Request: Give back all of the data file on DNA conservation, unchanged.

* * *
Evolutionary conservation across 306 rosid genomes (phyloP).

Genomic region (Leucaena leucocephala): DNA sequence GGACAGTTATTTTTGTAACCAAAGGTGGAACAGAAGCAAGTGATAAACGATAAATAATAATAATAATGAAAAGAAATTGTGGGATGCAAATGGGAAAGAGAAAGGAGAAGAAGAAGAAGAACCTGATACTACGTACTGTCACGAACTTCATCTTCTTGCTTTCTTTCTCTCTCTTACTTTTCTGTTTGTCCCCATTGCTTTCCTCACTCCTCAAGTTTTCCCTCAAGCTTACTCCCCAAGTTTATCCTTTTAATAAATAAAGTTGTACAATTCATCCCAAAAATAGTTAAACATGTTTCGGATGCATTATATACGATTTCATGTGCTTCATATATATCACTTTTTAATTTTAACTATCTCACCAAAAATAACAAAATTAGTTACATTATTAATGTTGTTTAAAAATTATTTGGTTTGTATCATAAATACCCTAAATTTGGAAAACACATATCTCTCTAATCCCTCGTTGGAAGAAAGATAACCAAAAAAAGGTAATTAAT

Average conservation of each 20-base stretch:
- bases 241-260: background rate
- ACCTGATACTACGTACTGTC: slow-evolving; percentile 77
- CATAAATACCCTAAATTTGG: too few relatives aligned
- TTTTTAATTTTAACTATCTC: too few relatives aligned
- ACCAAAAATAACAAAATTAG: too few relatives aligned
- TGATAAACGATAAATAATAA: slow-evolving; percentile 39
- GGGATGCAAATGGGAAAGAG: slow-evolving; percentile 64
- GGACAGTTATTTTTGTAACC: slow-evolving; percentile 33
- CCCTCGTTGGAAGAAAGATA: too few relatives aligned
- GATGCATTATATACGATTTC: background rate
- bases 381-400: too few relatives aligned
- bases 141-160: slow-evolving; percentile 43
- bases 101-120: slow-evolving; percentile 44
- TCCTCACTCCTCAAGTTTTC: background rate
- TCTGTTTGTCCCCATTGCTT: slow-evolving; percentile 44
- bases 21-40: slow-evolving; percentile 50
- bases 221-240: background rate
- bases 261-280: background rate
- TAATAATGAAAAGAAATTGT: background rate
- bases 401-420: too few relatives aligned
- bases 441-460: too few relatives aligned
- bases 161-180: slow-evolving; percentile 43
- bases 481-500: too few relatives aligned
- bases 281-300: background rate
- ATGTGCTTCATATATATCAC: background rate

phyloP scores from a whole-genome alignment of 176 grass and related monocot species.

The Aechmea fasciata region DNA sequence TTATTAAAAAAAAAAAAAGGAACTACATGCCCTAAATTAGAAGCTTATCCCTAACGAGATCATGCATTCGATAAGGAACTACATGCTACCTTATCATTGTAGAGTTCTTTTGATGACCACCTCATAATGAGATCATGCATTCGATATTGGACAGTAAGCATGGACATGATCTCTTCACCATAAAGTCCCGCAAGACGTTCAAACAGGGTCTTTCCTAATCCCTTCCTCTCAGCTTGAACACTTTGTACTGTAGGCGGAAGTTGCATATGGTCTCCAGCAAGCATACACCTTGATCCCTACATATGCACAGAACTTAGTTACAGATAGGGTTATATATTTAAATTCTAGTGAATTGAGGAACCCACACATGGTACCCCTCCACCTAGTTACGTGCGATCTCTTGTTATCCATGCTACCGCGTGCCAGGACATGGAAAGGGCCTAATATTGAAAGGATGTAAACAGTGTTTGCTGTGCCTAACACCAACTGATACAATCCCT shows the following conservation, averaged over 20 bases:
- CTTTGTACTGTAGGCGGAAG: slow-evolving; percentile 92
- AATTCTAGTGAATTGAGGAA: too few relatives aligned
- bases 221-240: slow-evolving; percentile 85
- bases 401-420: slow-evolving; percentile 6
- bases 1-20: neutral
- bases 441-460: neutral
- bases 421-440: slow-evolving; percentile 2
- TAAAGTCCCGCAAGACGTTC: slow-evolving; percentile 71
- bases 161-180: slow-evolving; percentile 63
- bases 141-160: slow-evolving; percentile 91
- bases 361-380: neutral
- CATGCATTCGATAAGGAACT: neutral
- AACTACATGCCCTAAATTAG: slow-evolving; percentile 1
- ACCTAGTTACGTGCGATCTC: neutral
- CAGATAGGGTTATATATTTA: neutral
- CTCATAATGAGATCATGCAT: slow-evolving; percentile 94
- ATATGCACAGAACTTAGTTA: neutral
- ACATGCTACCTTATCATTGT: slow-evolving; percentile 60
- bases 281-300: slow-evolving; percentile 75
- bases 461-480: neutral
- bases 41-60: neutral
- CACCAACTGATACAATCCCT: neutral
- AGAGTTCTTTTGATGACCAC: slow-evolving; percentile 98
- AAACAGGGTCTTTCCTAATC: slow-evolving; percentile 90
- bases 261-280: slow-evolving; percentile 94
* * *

Evolutionary conservation across 306 rosid genomes (phyloP).

Genomic region (Leucaena leucocephala): DNA sequence GGACAGTTATTTTTGTAACCAAAGGTGGAACAGAAGCAAGTGATAAACGATAAATAATAATAATAATGAAAAGAAATTGTGGGATGCAAATGGGAAAGAGAAAGGAGAAGAAGAAGAAGAACCTGATACTACGTACTGTCACGAACTTCATCTTCTTGCTTTCTTTCTCTCTCTTACTTTTCTGTTTGTCCCCATTGCTTTCCTCACTCCTCAAGTTTTCCCTCAAGCTTACTCCCCAAGTTTATCCTTTTAATAAATAAAGTTGTACAATTCATCCCAAAAATAGTTAAACATGTTTCGGATGCATTATATACGATTTCATGTGCTTCATATATATCACTTTTTAATTTTAACTATCTCACCAAAAATAACAAAATTAGTTACATTATTAATGTTGTTTAAAAATTATTTGGTTTGTATCATAAATACCCTAAATTTGGAAAACACATATCTCTCTAATCCCTCGTTGGAAGAAAGATAACCAAAAAAAGGTAATTAAT

Average conservation of each 20-base stretch:
- bases 241-260: background rate
- ACCTGATACTACGTACTGTC: slow-evolving; percentile 77
- CATAAATACCCTAAATTTGG: too few relatives aligned
- TTTTTAATTTTAACTATCTC: too few relatives aligned
- ACCAAAAATAACAAAATTAG: too few relatives aligned
- TGATAAACGATAAATAATAA: slow-evolving; percentile 39
- GGGATGCAAATGGGAAAGAG: slow-evolving; percentile 64
- GGACAGTTATTTTTGTAACC: slow-evolving; percentile 33
- CCCTCGTTGGAAGAAAGATA: too few relatives aligned
- GATGCATTATATACGATTTC: background rate
- bases 381-400: too few relatives aligned
- bases 141-160: slow-evolving; percentile 43
- bases 101-120: slow-evolving; percentile 44
- TCCTCACTCCTCAAGTTTTC: background rate
- TCTGTTTGTCCCCATTGCTT: slow-evolving; percentile 44
- bases 21-40: slow-evolving; percentile 50
- bases 221-240: background rate
- bases 261-280: background rate
- TAATAATGAAAAGAAATTGT: background rate
- bases 401-420: too few relatives aligned
- bases 441-460: too few relatives aligned
- bases 161-180: slow-evolving; percentile 43
- bases 481-500: too few relatives aligned
- bases 281-300: background rate
- ATGTGCTTCATATATATCAC: background rate

phyloP scores from a whole-genome alignment of 176 grass and related monocot species.

The Aechmea fasciata region DNA sequence TTATTAAAAAAAAAAAAAGGAACTACATGCCCTAAATTAGAAGCTTATCCCTAACGAGATCATGCATTCGATAAGGAACTACATGCTACCTTATCATTGTAGAGTTCTTTTGATGACCACCTCATAATGAGATCATGCATTCGATATTGGACAGTAAGCATGGACATGATCTCTTCACCATAAAGTCCCGCAAGACGTTCAAACAGGGTCTTTCCTAATCCCTTCCTCTCAGCTTGAACACTTTGTACTGTAGGCGGAAGTTGCATATGGTCTCCAGCAAGCATACACCTTGATCCCTACATATGCACAGAACTTAGTTACAGATAGGGTTATATATTTAAATTCTAGTGAATTGAGGAACCCACACATGGTACCCCTCCACCTAGTTACGTGCGATCTCTTGTTATCCATGCTACCGCGTGCCAGGACATGGAAAGGGCCTAATATTGAAAGGATGTAAACAGTGTTTGCTGTGCCTAACACCAACTGATACAATCCCT shows the following conservation, averaged over 20 bases:
- CTTTGTACTGTAGGCGGAAG: slow-evolving; percentile 92
- AATTCTAGTGAATTGAGGAA: too few relatives aligned
- bases 221-240: slow-evolving; percentile 85
- bases 401-420: slow-evolving; percentile 6
- bases 1-20: neutral
- bases 441-460: neutral
- bases 421-440: slow-evolving; percentile 2
- TAAAGTCCCGCAAGACGTTC: slow-evolving; percentile 71
- bases 161-180: slow-evolving; percentile 63
- bases 141-160: slow-evolving; percentile 91
- bases 361-380: neutral
- CATGCATTCGATAAGGAACT: neutral
- AACTACATGCCCTAAATTAG: slow-evolving; percentile 1
- ACCTAGTTACGTGCGATCTC: neutral
- CAGATAGGGTTATATATTTA: neutral
- CTCATAATGAGATCATGCAT: slow-evolving; percentile 94
- ATATGCACAGAACTTAGTTA: neutral
- ACATGCTACCTTATCATTGT: slow-evolving; percentile 60
- bases 281-300: slow-evolving; percentile 75
- bases 461-480: neutral
- bases 41-60: neutral
- CACCAACTGATACAATCCCT: neutral
- AGAGTTCTTTTGATGACCAC: slow-evolving; percentile 98
- AAACAGGGTCTTTCCTAATC: slow-evolving; percentile 90
- bases 261-280: slow-evolving; percentile 94